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Saucy Shrimp and Grits

Smoky bacon, onion, and garlic jazz up a quick tomato sauce; the shrimp cook in the sauce, making a tempting Southern-style dish when ladled over creamy grits.

  • Prep:
  • Total Time:
  • Servings: 4
  • Yield: Serves 4
Saucy Shrimp and Grits

Source: Everyday Food, December 2008


  • Coarse salt and ground pepper
  • 1 cup coarse grits (not quick-cooking)
  • 2 tablespoons butter
  • 2 slices bacon, cut crosswise into 1/2-inch pieces
  • 1 medium onion, halved and thinly sliced
  • 2 garlic cloves, thinly sliced
  • 1 can (14.5 ounces) diced tomatoes, in juice
  • 1 pound large (31 to 35) peeled and deveined frozen shrimp, thawed
  • 1/4 teaspoon hot sauce


  1. In a medium saucepan, bring 4 1/2 cups water to a boil over high; season with salt and pepper. Whisk in grits; reduce heat to medium-low. Cover, and cook, whisking occasionally, until grits are creamy and tender, about 30 minutes; stir in butter.

  2. After grits have cooked for 15 minutes, cook bacon in a large skillet over medium until browned, 4 to 6 minutes. Using a slotted spoon, transfer to a paper-towel-lined plate. Add onion and garlic to fat in skillet; season with salt and pepper. Cook, stirring occasionally, until onion is tender and browned, 8 to 10 minutes.

  3. To skillet, add tomatoes (with their juice) and 1/4 cup water; bring to a boil. Add shrimp; cook, stirring, until opaque throughout, 2 to 4 minutes. Stir in hot sauce. Serve over grits, sprinkled with bacon.

Reviews (13)

  • marlenebroady 16 Apr, 2013

    This was outrageously delicious. I added cheddar and American cheese to the grits once finished and I was more generous with the diced tomatoes and hot sauce for a little more kick. This dish doesn't reheat well so be sure you've got enough folks to eat it all in one night.

  • liz_alchemist 29 Apr, 2011

    Yum, yum, yum! Also being a Southern girl, I LOVE any combination of grits and bacon! I loved adding shrimp and the sauce. This dish had a lot of great flavors, and it's a great way to break up the monotony of weeknight dinners. The coarsest grits I found (in the all-natural section, unfortunately yellow grits, not my favorite white grits) cooked perfectly well within 30 minutes.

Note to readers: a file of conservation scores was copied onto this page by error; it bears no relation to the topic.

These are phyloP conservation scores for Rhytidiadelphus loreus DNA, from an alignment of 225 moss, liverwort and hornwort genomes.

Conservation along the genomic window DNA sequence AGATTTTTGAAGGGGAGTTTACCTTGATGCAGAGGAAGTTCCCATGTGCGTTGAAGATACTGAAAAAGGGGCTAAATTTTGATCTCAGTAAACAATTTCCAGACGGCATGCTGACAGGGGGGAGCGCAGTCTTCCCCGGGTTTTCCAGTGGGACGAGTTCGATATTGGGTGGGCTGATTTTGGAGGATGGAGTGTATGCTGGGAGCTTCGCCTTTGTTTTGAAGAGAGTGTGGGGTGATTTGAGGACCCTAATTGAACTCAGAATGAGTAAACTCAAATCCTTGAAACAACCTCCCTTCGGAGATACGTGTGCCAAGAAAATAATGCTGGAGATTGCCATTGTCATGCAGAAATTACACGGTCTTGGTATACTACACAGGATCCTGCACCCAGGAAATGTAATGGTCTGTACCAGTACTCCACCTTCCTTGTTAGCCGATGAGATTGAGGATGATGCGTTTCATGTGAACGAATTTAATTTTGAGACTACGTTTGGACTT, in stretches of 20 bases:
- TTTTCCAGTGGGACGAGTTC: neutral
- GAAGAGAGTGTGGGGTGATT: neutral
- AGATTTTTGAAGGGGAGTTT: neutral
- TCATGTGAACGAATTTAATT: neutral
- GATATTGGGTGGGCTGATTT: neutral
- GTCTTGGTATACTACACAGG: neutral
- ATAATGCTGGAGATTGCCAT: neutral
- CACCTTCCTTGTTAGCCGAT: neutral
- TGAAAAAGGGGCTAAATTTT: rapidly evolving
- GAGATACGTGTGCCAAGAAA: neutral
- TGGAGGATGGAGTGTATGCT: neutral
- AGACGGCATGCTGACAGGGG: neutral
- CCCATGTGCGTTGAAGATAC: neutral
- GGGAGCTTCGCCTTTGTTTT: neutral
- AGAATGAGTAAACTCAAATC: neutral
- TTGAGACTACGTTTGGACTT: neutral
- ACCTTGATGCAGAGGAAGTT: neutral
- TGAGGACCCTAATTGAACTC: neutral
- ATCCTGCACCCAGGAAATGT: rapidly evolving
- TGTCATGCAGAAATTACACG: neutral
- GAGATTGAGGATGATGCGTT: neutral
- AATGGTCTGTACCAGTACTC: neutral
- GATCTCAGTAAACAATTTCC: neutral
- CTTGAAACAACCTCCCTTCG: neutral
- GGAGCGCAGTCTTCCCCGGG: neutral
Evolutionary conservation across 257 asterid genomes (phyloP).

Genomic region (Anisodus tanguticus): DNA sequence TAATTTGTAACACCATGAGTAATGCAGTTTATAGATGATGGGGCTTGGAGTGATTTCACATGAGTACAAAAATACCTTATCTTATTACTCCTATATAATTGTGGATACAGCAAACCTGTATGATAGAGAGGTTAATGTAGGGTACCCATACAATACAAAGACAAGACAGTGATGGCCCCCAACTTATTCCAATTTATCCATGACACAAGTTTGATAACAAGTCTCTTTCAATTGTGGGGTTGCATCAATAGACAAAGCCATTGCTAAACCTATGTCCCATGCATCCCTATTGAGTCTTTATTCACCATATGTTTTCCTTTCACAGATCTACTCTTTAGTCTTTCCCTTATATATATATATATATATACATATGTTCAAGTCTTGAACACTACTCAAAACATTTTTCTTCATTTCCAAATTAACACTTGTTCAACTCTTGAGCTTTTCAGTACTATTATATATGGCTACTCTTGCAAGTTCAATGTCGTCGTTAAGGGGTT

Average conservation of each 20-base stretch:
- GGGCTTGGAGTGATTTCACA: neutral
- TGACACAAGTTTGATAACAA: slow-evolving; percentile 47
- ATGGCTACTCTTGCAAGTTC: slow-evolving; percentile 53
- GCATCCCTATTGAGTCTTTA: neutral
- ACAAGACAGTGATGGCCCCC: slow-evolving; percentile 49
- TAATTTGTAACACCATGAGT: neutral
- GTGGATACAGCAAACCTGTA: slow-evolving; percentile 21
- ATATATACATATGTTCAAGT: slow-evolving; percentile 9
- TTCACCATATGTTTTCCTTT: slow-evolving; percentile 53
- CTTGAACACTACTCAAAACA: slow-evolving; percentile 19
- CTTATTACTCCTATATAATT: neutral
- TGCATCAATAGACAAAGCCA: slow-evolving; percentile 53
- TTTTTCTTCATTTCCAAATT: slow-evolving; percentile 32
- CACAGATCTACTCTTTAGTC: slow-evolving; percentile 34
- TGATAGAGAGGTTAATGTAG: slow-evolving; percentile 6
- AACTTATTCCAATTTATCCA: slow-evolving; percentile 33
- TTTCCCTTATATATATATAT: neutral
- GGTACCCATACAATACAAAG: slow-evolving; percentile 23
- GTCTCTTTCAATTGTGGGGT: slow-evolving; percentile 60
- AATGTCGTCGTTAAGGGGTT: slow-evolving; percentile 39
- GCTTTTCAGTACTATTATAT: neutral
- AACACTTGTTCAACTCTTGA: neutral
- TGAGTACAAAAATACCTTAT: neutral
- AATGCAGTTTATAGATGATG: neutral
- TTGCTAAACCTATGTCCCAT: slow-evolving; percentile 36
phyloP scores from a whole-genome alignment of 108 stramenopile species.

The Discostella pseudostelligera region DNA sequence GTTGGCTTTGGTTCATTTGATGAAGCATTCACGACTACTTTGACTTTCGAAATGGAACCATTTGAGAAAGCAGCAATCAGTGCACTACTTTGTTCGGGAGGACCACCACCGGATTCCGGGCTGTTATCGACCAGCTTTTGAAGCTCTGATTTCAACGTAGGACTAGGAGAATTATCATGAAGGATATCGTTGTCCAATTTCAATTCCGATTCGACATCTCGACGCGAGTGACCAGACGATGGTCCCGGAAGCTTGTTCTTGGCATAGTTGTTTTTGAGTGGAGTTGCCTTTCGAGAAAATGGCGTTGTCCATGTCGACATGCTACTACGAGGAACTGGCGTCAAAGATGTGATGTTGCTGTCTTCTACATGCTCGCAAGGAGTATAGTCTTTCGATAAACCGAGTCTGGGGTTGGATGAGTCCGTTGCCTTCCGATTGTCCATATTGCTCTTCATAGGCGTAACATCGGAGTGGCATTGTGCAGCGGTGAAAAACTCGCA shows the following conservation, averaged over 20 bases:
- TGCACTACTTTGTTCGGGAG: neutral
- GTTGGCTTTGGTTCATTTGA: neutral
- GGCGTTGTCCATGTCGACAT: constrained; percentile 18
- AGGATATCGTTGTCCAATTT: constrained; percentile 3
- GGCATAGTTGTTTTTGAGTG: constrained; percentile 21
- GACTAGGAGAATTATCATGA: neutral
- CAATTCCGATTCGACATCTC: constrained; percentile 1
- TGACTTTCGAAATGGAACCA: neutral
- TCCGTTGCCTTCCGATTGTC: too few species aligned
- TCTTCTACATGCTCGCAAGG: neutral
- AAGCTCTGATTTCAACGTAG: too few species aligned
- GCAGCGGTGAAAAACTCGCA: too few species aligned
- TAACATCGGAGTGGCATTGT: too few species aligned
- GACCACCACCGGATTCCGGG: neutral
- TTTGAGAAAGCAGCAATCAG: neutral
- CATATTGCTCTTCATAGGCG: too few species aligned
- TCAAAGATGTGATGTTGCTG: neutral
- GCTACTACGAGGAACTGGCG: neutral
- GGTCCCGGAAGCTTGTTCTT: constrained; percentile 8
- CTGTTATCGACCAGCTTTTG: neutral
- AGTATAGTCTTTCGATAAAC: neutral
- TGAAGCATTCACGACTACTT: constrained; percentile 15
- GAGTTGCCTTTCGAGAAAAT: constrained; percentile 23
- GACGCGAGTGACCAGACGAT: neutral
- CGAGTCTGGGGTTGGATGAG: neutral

Definitely making this again!

  • bobbyadams 9 Feb, 2011

    I am thinking that real, stoneground coarse grits would take longer to reach a palatable creamy consistency. Being a true Southern girl and using grits often, I would suggest whisking almost constantly until they start to thicken, and then stirring often to be sure they don't clump or burn on the bottom. And, I would expect to gently simmer them for more like an hour to get rid of the "grittiness"! :)

  • nickoal 8 Jan, 2011

    @IKelly: Hominy not like polenta or grits - it's dried corn/maize kernels. Grits and polenta are the same thing, except the former comes from white corn and the latter from yellow. I hope this helps, even if I'm not a granny cook. =)

  • IKelly 6 Oct, 2010

    Dear grannycooks, can you please tell me the difference between hominy and cornmeal? I understood this recipe described polenta. In Italy we prepare polenta (which is fine or medium grounded cornmeal) adding this nice yellow flour to hot boiling water, and stir it for about 1 hour. I searched on dictionaries and recipe sites, but with no success. Please help! :-)

  • grannycooks 25 Feb, 2010

    to WashingtonChef - actually grits or not Polenta. Polenta is made from cornmeal and is also called 'mush'. Grits is made from ground hominy. They are both made from corn, but from different processes.

  • mayers 25 Feb, 2010

    This is ultimate comfort food, great for a cold winter night. I added an 8 oz can of tomatoe sauce while the shrimp were cooking and shredded mexican cheese to the grits.

  • WashingtonChef 26 Jan, 2010

    Grits are basically Polenta.

  • retiredrosie 24 Dec, 2009

    as an australian i have no idea what grits are....
    please enlighten me, because this sounds like a nice recipe

  • fishface2 16 Mar, 2009

    Outstanding result. As a matter of taste I omitted hot sauce and served on a bed of egg noodles--made a fine company dish, though easy enough for every day. I also omitted the added water as not necessary.

  • FoXXXyBrown 15 Mar, 2009

    This dish was very good !!

  • indigo991 30 Jan, 2009

    This dish is excellent. Next time I'll try the cheese in the grits.

  • jhuggins5 8 Dec, 2008

    This recipe was a smash at my house. I added about 1/4 cup of white cheddar to the grits after they were finished cooking for a little extra zing and texture to the grits.

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